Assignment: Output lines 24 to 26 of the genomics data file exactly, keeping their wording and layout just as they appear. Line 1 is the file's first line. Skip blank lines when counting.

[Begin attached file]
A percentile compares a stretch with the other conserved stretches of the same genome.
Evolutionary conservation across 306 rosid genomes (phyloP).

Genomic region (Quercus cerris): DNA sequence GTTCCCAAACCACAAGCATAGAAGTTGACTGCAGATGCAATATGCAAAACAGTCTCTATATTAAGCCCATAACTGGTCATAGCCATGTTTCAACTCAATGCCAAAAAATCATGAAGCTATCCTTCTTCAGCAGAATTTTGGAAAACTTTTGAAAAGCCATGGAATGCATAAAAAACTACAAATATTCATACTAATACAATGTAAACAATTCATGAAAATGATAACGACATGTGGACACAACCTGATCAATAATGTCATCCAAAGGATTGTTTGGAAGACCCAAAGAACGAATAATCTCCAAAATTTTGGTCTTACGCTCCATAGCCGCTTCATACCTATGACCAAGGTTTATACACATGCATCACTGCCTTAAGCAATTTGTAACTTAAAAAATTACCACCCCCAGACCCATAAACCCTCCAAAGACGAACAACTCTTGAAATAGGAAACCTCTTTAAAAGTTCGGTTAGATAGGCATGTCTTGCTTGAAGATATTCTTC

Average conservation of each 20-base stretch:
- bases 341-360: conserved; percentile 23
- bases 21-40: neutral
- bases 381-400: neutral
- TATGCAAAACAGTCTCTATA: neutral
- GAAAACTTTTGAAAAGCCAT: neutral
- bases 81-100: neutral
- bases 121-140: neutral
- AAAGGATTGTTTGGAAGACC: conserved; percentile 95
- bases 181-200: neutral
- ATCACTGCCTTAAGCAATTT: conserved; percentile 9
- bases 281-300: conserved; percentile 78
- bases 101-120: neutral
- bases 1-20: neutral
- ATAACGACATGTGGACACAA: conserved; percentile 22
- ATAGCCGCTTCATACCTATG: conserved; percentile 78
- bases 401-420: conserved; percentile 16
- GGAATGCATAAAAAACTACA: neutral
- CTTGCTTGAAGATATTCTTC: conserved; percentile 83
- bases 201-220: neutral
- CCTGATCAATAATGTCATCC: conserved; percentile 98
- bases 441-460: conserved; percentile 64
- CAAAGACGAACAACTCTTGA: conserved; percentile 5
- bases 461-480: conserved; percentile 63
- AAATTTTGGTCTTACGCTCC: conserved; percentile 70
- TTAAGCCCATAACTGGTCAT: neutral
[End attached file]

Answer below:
- CCTGATCAATAATGTCATCC: conserved; percentile 98
- bases 441-460: conserved; percentile 64
- CAAAGACGAACAACTCTTGA: conserved; percentile 5